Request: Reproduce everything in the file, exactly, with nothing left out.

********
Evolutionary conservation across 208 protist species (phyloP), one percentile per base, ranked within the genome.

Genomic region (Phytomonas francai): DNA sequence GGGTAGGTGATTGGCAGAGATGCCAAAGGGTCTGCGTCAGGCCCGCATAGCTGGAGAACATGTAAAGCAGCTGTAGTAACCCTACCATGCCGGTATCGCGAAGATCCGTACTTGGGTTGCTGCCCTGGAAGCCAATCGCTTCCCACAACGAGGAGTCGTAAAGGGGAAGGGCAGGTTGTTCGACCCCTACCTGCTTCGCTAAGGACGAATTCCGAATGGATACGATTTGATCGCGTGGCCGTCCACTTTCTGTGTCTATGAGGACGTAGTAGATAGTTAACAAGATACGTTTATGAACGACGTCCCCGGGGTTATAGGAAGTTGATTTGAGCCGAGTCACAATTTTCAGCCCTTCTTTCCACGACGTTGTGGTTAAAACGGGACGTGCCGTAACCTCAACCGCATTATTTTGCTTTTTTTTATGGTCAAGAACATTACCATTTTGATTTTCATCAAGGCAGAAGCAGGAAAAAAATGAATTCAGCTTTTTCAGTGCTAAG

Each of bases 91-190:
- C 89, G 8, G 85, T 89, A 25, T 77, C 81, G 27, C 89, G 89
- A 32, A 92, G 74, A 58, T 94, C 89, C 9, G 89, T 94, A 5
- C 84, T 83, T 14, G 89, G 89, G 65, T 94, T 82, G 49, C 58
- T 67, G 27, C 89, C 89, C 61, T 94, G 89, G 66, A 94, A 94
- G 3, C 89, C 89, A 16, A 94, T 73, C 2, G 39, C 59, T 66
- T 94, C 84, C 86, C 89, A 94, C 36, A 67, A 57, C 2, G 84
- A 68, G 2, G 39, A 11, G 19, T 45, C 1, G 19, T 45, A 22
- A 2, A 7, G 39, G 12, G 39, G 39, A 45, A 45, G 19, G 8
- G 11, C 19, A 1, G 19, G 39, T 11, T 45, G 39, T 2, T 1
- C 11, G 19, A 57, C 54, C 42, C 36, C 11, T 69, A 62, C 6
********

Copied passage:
Evolutionary conservation across 208 protist species (phyloP), one percentile per base, ranked within the genome.

Genomic region (Phytomonas francai): DNA sequence GGGTAGGTGATTGGCAGAGATGCCAAAGGGTCTGCGTCAGGCCCGCATAGCTGGAGAACATGTAAAGCAGCTGTAGTAACCCTACCATGCCGGTATCGCGAAGATCCGTACTTGGGTTGCTGCCCTGGAAGCCAATCGCTTCCCACAACGAGGAGTCGTAAAGGGGAAGGGCAGGTTGTTCGACCCCTACCTGCTTCGCTAAGGACGAATTCCGAATGGATACGATTTGATCGCGTGGCCGTCCACTTTCTGTGTCTATGAGGACGTAGTAGATAGTTAACAAGATACGTTTATGAACGACGTCCCCGGGGTTATAGGAAGTTGATTTGAGCCGAGTCACAATTTTCAGCCCTTCTTTCCACGACGTTGTGGTTAAAACGGGACGTGCCGTAACCTCAACCGCATTATTTTGCTTTTTTTTATGGTCAAGAACATTACCATTTTGATTTTCATCAAGGCAGAAGCAGGAAAAAAATGAATTCAGCTTTTTCAGTGCTAAG

Each of bases 91-190:
- C 89, G 8, G 85, T 89, A 25, T 77, C 81, G 27, C 89, G 89
- A 32, A 92, G 74, A 58, T 94, C 89, C 9, G 89, T 94, A 5
- C 84, T 83, T 14, G 89, G 89, G 65, T 94, T 82, G 49, C 58
- T 67, G 27, C 89, C 89, C 61, T 94, G 89, G 66, A 94, A 94
- G 3, C 89, C 89, A 16, A 94, T 73, C 2, G 39, C 59, T 66
- T 94, C 84, C 86, C 89, A 94, C 36, A 67, A 57, C 2, G 84
- A 68, G 2, G 39, A 11, G 19, T 45, C 1, G 19, T 45, A 22
- A 2, A 7, G 39, G 12, G 39, G 39, A 45, A 45, G 19, G 8
- G 11, C 19, A 1, G 19, G 39, T 11, T 45, G 39, T 2, T 1
- C 11, G 19, A 57, C 54, C 42, C 36, C 11, T 69, A 62, C 6